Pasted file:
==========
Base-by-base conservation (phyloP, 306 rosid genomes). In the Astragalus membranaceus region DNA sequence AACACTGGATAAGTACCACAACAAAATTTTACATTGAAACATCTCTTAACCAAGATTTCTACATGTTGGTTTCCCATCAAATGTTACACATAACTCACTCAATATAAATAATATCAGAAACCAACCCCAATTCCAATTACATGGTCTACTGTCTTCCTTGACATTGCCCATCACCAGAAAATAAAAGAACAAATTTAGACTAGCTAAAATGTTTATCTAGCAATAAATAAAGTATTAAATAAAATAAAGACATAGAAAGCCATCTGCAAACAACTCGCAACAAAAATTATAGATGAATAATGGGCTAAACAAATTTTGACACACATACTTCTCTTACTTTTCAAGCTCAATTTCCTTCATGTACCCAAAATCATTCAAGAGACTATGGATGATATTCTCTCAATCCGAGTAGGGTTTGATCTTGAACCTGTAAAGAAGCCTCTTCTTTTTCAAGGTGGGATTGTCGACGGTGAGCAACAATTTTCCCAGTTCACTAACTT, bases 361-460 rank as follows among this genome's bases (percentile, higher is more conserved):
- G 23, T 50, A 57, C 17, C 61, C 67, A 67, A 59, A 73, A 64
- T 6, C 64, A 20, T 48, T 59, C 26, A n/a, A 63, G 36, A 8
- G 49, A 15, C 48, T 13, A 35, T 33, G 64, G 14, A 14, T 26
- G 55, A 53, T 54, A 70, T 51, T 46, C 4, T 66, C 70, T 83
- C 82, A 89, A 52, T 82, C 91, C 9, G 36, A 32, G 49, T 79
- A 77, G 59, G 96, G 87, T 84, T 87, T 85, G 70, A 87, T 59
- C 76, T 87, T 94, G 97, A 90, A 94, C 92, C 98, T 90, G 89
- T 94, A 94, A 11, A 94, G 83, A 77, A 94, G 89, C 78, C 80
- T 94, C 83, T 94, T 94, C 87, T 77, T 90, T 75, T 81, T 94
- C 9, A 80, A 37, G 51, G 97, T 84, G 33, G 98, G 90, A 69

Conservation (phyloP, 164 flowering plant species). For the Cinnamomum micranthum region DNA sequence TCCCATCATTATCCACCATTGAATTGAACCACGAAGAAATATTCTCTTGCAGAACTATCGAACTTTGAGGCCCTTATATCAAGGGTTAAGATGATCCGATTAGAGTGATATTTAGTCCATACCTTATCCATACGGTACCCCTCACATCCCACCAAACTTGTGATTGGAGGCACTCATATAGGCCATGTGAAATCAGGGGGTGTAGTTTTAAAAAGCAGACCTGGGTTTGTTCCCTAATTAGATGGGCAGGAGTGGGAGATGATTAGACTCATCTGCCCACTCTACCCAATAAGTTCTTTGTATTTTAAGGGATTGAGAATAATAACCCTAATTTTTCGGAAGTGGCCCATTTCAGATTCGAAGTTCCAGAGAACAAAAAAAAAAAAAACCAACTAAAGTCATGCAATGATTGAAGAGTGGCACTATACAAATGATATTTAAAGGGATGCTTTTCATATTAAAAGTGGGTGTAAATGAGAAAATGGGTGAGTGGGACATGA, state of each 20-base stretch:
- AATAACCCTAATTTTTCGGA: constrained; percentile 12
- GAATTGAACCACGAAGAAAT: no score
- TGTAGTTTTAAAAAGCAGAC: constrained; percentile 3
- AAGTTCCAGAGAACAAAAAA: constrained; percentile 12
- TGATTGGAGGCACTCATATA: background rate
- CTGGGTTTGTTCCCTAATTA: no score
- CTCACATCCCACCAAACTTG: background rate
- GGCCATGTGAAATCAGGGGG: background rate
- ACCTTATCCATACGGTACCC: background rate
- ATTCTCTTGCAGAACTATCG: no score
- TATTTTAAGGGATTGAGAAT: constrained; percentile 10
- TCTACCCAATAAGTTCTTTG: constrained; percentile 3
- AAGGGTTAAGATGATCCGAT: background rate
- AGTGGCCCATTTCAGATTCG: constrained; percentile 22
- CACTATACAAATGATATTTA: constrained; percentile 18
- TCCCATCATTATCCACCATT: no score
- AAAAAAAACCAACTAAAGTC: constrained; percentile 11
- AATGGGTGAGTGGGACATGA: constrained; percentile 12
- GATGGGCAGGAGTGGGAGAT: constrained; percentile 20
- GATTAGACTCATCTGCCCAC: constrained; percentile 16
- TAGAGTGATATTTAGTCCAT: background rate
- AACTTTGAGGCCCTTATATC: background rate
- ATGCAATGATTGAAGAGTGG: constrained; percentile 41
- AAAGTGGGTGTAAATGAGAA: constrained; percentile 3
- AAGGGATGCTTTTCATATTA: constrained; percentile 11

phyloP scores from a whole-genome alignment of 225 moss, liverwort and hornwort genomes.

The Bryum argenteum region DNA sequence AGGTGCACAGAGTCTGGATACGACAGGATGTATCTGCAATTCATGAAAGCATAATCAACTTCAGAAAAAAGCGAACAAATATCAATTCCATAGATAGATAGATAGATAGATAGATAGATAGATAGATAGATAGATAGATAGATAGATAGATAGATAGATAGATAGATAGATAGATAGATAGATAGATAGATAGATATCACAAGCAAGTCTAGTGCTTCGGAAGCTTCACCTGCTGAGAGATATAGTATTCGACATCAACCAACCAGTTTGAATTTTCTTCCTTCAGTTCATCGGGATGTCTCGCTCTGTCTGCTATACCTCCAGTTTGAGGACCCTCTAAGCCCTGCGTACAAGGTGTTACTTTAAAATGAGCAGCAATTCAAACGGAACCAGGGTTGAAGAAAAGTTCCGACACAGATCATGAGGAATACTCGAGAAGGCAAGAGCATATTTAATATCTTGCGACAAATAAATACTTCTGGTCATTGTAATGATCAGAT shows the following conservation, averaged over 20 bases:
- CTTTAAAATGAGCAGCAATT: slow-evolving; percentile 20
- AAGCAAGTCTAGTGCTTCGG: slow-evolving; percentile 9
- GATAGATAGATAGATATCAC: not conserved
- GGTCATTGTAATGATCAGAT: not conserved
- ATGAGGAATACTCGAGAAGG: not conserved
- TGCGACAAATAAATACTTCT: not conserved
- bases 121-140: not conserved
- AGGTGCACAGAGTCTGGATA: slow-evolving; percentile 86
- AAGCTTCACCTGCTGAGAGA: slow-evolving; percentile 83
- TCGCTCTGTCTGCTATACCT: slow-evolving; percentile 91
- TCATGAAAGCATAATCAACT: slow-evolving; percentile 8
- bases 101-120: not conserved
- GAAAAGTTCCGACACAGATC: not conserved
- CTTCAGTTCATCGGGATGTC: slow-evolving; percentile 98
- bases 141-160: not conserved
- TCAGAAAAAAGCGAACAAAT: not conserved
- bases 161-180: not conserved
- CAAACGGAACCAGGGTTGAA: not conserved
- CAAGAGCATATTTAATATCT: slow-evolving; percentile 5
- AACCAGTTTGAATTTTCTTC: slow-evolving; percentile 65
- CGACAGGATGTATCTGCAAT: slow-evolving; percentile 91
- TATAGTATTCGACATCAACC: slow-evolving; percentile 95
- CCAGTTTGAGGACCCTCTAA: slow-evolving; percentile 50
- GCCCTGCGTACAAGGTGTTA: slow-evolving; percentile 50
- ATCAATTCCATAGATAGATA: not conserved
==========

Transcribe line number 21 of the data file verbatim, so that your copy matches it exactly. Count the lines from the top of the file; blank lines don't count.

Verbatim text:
- ACCTTATCCATACGGTACCC: background rate